Jetlagged and upside down, I met the group. They said, “See you tomorrow at soundcheck,” and that was it.

The next day, we didn’t even get to run through the whole set before playing a sold out show. I wasn’t worried about it. I was ready and the first show went perfectly. I know Mark was pretty nervous about having some guy he never met come and fill in for Travis, but now we all knew things would work out moving forward and we had a blast.

On stage with +44 playing Travis Barker’s green acrylic OCDP kit. 2007
Photo: Amanda Rose

I remember Daniel looked at me after one of the shows and said, “Under the circumstances, this couldn’t be going any better.” I ended up doing the full European tour and the Japan/Australia run with them.

Not long after I got home, I was in a rehearsal with Stolen Babies when I received a MySpace message from The Dillinger Escape Plan.

“Are you interested in playing drums on our new record? A mutual friend said you’d be capable of playing our parts.”

My brother got me into Dillinger and I was well aware of how difficult their music was. I saw this as another opportunity to prove to myself that I could do it. I was being asked to play some of the hardest music a drummer could be asked to play and I wanted to take that challenge on.

I wrote them back and told them I was interested.

“Okay. We’re going to send you one of our hardest songs. If you can play that, you can play anything else on the record.”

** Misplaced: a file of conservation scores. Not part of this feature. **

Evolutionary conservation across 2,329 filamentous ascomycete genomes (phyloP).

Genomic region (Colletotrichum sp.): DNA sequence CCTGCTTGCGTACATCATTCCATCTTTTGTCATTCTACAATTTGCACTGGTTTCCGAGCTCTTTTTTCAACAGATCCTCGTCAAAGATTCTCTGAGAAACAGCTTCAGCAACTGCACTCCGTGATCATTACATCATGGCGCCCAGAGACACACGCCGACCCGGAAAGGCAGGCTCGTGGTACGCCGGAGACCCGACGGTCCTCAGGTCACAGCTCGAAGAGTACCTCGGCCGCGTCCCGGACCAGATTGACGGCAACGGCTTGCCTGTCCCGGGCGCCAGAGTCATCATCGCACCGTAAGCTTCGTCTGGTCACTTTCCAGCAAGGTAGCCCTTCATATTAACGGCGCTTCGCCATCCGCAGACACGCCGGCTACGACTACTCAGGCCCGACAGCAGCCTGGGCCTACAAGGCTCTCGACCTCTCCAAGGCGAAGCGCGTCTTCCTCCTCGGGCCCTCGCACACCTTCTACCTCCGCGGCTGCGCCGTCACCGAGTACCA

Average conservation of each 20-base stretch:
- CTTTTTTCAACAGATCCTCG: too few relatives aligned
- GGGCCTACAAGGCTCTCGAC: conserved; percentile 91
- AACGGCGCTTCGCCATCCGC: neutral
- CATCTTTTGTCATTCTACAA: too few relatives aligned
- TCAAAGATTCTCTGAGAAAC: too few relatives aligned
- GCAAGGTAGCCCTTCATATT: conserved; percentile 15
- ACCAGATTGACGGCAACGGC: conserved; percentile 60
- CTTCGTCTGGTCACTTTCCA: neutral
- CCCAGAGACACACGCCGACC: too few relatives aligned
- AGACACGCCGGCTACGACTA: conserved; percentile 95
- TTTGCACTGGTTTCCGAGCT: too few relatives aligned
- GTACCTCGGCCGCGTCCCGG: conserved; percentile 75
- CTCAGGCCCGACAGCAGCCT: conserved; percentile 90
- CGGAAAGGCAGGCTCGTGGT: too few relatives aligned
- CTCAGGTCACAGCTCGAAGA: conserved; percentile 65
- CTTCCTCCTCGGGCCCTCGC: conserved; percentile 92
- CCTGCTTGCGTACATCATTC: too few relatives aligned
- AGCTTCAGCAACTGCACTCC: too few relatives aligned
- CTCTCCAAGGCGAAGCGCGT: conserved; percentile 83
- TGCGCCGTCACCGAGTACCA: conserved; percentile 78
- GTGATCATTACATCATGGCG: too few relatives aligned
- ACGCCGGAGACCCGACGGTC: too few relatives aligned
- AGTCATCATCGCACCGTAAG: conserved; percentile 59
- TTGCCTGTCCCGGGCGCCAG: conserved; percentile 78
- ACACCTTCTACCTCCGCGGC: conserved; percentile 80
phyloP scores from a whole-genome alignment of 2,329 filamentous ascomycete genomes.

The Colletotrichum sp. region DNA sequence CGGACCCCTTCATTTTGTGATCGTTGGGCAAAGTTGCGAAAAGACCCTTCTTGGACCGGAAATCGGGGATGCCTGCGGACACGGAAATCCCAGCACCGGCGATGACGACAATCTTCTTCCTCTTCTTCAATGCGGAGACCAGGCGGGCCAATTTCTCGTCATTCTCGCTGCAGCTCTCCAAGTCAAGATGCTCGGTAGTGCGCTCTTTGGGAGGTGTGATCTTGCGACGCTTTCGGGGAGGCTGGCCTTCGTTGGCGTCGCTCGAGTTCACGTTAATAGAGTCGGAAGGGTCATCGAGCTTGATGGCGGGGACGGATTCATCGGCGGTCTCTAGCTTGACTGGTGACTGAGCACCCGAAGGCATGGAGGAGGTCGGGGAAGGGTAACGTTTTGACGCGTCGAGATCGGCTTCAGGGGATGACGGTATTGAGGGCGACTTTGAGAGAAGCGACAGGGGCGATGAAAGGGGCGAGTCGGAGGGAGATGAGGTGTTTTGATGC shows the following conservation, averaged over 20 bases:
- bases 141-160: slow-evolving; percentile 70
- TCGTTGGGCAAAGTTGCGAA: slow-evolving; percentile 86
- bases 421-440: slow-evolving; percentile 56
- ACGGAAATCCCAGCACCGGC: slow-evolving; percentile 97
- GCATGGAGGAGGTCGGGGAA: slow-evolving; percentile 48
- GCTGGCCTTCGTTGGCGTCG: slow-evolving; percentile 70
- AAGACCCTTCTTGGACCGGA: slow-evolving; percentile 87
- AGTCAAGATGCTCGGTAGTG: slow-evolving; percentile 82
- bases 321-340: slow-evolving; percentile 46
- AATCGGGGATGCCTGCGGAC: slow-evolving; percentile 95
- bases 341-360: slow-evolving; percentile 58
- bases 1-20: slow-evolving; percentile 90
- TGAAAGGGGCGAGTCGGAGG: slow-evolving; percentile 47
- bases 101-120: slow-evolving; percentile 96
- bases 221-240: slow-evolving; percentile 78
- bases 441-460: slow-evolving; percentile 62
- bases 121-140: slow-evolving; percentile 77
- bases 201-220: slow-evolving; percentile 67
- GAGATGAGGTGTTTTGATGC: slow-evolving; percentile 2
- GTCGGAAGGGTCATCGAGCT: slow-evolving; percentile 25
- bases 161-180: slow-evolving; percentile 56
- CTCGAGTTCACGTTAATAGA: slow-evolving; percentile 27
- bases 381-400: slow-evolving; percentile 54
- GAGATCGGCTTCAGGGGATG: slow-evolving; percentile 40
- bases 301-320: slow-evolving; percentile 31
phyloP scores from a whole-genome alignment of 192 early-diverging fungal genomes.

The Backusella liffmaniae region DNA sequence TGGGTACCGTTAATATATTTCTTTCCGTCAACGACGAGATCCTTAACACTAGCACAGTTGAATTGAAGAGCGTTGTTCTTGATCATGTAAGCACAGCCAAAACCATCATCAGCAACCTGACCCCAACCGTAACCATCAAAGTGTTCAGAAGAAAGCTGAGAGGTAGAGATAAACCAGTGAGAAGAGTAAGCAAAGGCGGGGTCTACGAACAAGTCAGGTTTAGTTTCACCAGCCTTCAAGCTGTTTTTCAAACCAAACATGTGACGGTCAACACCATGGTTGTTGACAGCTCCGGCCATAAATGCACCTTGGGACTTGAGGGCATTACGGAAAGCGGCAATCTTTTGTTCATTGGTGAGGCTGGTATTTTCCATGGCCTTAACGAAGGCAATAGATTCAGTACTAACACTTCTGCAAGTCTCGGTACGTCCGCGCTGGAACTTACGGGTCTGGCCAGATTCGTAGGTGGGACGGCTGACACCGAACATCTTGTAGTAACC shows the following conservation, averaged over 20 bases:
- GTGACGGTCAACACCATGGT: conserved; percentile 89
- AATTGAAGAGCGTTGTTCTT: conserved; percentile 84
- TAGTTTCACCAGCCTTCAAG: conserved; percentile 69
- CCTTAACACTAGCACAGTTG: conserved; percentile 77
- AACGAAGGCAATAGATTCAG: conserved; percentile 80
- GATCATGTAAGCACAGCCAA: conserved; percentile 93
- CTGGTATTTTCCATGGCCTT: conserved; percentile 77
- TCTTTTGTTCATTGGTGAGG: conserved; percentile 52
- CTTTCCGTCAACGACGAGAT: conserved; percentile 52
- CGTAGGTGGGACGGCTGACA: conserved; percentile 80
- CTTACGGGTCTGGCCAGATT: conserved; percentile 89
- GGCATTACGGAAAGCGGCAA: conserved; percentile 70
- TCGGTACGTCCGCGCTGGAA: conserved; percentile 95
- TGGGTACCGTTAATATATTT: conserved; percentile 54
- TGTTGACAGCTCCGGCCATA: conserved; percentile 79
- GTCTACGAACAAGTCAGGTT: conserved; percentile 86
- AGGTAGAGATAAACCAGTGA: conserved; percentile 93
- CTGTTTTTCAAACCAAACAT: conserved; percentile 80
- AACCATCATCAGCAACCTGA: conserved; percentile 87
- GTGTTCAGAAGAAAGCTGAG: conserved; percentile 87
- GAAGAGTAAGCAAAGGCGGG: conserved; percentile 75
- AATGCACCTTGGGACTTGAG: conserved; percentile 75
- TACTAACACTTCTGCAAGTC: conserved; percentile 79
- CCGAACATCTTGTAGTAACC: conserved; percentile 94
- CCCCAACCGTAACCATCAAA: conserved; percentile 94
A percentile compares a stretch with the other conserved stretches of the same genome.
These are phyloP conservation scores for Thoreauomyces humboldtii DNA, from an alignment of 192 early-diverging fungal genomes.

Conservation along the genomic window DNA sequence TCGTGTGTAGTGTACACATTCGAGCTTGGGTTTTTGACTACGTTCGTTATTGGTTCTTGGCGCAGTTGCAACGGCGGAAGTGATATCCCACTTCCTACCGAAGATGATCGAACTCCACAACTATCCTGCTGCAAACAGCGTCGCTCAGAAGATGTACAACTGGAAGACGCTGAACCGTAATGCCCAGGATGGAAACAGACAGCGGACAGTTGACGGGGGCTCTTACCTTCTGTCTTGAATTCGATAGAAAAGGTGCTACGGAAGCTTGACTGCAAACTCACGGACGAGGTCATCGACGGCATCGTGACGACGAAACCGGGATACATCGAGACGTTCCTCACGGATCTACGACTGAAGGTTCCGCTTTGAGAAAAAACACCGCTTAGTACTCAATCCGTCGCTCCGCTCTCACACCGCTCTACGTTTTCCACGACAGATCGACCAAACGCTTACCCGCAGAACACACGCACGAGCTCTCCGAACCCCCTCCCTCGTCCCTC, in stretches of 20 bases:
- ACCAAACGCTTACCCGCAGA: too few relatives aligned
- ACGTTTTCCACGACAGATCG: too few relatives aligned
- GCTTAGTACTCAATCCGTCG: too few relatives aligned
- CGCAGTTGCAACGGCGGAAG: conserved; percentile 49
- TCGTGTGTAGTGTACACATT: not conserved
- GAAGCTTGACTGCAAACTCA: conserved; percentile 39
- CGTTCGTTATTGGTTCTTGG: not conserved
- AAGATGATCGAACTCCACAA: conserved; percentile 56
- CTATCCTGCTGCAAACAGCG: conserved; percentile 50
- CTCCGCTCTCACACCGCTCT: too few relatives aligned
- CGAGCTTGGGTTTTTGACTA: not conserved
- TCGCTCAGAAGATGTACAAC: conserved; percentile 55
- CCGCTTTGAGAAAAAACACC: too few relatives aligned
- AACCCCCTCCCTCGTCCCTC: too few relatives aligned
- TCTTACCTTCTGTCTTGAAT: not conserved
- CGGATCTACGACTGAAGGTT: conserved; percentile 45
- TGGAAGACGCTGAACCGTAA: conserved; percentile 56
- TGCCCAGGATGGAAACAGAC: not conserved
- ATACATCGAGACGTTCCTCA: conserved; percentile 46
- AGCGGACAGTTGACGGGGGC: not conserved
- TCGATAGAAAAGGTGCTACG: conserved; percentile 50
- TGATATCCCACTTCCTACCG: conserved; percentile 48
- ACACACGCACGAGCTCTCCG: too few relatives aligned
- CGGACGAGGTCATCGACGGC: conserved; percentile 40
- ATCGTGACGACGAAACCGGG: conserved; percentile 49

Ben (Weinman) and Greg (Puciato) sent me the song “Lurch” and I hit them up a little while later. I played it full speed and super slow over speaker phone so they could hear I had the rhythm down, and they were like “you got it!” That’s when they knew I was going to be the guy to play on the album.

From the Ire Works session with The Dillinger Escape Plan. 2007

I originally came in as a session guy to play on Ire Works, but we had such a strong chemistry playing and hanging that I joined the band. I remember the first time we ever played – the energy in the room was electric. I couldn’t not do it. I ended up touring with the band for about a year and a half before I left.

To this day, people ask me, “Why’d you leave Dillinger?” It was amazing and I was honored to be a part of such a legendary band, but I had a lot of other things that I wanted to accomplish with my career during that time. I always knew that going in and so did the band.